Area Forecast Discussion
Issued by NWS Mt. Holly, NJ

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FXUS61 KPHI 241331

Area Forecast Discussion
National Weather Service Mount Holly NJ
931 AM EDT Mon Apr 24 2017

An area of low pressure will deepen along the Southeast coast
through tonight and then move slowly up eastern seaboard Tuesday and
Wednesday. A cold front will approach from the west late Thursday
into Friday. This boundary may return back northward as a warm front
during the weekend.


930 AM update: Brought PoPs northward a bit faster through this

515 am update: Showers are increasing south of a Stevensville,
MD, to Atlantic City line early this morning in what looks to be
a zonally-oriented zone of weak ascent associated with
differential cyclonic vorticity advection poleward of a
weak/small-scale perturbation ejecting from the upper low in the
southeast U.S. Most of the coarser operational guidance appears
to have little idea of this perturbation (e.g., the 06Z NAM),
but the past few runs of the HRRR have begun to pick up on
this. Spread slight chance to chance PoPs a little bit northward
this morning to account for the increasing shower activity.
Precip amounts should generally be quite light during the
morning hours.

Additionally, hi-res models continue to reverse course and are
speeding up the second round of precipitation moving in this
afternoon, now on the doorstep of Philadelphia in the 21Z to 00Z
time frame. Have spread higher PoPs northward during the
afternoon hours as well.

Previous discussion...

Water vapor imagery indicates an upper low making very slow progress
southeastward into northern Georgia early this morning, with an
elongated surface low extending from the SC/GA border SSE into the
Atlantic waters east of Florida. The cutoff upper low is now nearly
neutrally tilted and is expected to become slightly negatively
tilted today as a jet streak rotates around the upper low. Highly
difluent flow will develop just downstream in the Coastal Carolinas
and southern Mid-Atlantic. In conjunction with right-rear quadrant
jet dynamics from a departing New England jet streak, broad/deep
ascent will continue/intensify today along much of the Eastern
Seaboard.  This will foster a gradual intensification of the surface
low as it slowly pivots north-northeast along the Southeast Coast.

Strong low-level onshore flow will develop north of the low, with
isentropic ascent combining with upslope flow to generate widespread
rain and embedded convection along and east of the central/southern
Appalachians today. Our region will be on the far northern fringe of
the stronger ascent today, but the upper low will cease its
southeastward push today as it acquires the negative tilt.
Subsequent to this, the stronger ascent will begin its approach to
the area. This should result in a gradual uptick in precipitation in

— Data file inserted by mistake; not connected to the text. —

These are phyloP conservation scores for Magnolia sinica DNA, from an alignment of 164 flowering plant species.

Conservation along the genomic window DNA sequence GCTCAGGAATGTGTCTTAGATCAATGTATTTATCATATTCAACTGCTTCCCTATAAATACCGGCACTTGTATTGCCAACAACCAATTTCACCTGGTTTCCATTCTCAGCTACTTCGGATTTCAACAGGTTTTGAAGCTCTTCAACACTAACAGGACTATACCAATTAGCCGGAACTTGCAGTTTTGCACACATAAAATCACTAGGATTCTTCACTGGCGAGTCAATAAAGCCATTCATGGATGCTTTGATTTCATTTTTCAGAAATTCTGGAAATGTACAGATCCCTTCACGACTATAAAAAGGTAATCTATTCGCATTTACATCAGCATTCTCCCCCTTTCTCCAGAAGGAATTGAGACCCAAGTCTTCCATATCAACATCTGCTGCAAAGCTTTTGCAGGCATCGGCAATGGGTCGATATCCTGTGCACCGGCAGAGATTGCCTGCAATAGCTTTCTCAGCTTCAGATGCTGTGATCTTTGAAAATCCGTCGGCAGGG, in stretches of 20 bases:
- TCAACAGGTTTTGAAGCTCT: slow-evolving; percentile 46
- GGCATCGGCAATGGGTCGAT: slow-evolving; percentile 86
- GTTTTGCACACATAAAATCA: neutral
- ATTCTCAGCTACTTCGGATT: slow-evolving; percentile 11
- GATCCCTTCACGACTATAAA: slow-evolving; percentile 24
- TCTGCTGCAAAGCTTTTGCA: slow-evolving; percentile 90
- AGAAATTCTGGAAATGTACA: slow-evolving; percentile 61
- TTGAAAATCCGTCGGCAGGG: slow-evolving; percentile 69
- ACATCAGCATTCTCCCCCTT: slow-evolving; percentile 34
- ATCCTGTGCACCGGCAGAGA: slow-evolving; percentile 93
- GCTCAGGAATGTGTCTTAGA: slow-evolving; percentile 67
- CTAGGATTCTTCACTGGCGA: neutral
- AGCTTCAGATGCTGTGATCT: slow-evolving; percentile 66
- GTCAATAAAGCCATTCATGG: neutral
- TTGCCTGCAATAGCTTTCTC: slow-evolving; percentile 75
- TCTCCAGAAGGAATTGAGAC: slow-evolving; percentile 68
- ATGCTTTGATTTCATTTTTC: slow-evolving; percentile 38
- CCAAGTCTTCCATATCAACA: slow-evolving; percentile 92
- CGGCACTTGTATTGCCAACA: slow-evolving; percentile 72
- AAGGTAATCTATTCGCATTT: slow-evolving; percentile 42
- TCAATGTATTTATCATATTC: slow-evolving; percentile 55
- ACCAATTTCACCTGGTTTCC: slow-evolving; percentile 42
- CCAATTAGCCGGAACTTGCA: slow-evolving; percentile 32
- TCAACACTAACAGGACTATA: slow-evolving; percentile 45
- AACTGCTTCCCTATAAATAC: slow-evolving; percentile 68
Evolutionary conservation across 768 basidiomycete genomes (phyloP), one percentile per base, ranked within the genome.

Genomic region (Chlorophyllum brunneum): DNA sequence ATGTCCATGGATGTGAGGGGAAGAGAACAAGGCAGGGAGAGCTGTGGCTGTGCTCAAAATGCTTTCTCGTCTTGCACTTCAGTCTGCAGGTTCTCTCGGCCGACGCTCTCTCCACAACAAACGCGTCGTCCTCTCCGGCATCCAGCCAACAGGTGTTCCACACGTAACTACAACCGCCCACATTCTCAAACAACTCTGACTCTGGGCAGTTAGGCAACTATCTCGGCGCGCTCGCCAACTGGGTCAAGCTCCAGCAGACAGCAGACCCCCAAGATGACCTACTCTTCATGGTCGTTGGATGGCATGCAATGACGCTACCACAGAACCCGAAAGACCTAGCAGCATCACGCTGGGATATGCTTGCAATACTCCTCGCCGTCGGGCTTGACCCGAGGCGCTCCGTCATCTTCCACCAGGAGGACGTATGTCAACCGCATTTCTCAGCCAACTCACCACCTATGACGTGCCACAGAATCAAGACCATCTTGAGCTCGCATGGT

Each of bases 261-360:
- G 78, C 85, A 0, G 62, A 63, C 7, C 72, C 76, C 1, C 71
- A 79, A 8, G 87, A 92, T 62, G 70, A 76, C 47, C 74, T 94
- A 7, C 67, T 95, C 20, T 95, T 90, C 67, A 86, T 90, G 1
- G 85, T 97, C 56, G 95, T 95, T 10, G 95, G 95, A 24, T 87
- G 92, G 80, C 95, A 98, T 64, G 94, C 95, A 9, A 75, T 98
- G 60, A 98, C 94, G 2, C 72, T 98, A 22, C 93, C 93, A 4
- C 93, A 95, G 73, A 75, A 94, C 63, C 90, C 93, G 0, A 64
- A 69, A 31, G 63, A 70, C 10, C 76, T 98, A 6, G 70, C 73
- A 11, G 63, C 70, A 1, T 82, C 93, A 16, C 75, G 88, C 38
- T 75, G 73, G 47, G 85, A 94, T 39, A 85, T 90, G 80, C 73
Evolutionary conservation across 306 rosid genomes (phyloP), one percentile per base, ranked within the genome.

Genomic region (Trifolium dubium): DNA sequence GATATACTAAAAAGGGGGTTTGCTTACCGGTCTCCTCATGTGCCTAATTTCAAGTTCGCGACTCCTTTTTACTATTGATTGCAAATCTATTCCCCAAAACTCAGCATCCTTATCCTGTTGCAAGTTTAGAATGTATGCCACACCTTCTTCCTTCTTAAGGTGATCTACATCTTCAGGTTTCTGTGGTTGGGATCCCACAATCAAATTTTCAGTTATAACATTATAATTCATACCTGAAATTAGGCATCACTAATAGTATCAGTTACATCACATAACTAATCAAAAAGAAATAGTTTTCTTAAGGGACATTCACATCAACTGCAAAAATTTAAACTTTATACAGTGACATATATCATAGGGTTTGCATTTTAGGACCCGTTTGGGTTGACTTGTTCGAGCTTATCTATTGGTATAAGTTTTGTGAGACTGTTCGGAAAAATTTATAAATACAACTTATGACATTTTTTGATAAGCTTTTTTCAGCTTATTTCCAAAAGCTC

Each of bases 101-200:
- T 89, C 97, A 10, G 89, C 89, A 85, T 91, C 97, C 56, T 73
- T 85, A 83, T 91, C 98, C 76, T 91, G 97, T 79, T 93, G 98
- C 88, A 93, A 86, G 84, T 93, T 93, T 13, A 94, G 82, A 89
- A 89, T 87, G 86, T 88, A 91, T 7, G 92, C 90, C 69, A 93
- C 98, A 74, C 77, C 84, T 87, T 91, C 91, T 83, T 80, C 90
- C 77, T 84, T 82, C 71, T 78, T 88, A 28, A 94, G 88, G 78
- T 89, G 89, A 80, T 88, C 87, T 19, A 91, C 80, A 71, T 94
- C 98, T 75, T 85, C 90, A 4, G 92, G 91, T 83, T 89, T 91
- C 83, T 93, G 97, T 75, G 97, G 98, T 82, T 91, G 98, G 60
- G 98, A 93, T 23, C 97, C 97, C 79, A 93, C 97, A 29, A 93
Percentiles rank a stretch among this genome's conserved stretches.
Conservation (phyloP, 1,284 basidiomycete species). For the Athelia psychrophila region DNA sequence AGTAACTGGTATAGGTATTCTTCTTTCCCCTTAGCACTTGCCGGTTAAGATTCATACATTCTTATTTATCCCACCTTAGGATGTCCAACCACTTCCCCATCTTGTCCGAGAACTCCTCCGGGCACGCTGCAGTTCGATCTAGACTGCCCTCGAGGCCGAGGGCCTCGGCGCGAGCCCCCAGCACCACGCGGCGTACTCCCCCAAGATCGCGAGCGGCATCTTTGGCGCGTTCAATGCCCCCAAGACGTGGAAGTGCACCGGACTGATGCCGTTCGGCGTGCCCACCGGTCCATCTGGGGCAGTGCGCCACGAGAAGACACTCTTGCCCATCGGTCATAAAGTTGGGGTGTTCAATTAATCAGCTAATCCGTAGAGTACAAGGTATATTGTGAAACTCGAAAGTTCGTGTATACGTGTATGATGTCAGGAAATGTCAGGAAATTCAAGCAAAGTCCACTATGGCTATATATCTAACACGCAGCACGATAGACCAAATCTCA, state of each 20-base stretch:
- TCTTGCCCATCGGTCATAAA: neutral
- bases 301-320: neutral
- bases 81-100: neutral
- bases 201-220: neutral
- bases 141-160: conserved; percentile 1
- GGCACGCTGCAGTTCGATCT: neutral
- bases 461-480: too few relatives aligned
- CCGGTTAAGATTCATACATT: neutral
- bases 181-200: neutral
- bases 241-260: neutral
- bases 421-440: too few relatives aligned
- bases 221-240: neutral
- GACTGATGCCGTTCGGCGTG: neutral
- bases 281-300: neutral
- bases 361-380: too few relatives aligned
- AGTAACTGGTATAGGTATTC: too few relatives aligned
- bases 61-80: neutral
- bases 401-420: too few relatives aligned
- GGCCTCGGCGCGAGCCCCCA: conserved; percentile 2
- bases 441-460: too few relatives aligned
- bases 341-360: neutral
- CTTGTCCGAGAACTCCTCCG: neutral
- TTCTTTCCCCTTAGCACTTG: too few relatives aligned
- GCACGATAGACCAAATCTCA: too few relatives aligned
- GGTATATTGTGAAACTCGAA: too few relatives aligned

the Delmarva Peninsula today with precipitation starting out
light/spotty owing to relatively weak ascent this far north of the
low and the relatively dry low levels that will necessitate
moistening/saturation for steadier precipitation to develop.

Recent simulations of higher-resolution guidance (notably the
HRRR/WRF-ARW) are bringing in precipitation just a little bit
faster (18Z-21Z in the Delmarva Peninsula; 21Z-00Z south of
I-78/I-195) as a perturbation ejects northward from the upper
low this afternoon. However, given my aforementioned concerns
with the low-level air being fairly dry, kept PoPs in the slight
chance to chance range for much of these areas today, with good
chance to likely PoPs confined mostly south of the Mason-Dixon
Line from 3 pm to 6 pm as model agreement improves regarding
precipitation coverage.

Precipitation during this period will be light, but will also act to
put a quick cap on temperatures, which should hold fairly steady in
the central/southern CWA this afternoon as cloud heights lower and
surface diabatic heating is dampened. Highs today are forecast once
again to be highest northwest of the Fall Line (mid 60s), where at
least partial sunshine will remain this morning before overcast
conditions move in, with temperatures in the upper 50s to lower 60s
south/east (lowest near the coast). An increasing east/northeast
wind should be expected (generally 10 to 20 mph by afternoon -
lighter northwest of the Fall Line).


The surface low will make little progress tonight, likely remaining
in the vicinity of the Coastal Carolinas as the attendant upper low
pivots slowly northeastward to near Myrtle Beach by 12Z Tuesday.
Most operational models depict a predecessor vorticity maximum
ejecting northward from the upper low tonight, moving through the
northern Mid-Atlantic region between 03Z and 09Z. Ascent just
downstream (north) of this perturbation will generate steadier/more
widespread precipitation across the area this evening and tonight
with some potential for a brief drier period as the perturbation
departs late tonight. However, accurately timing these perturbations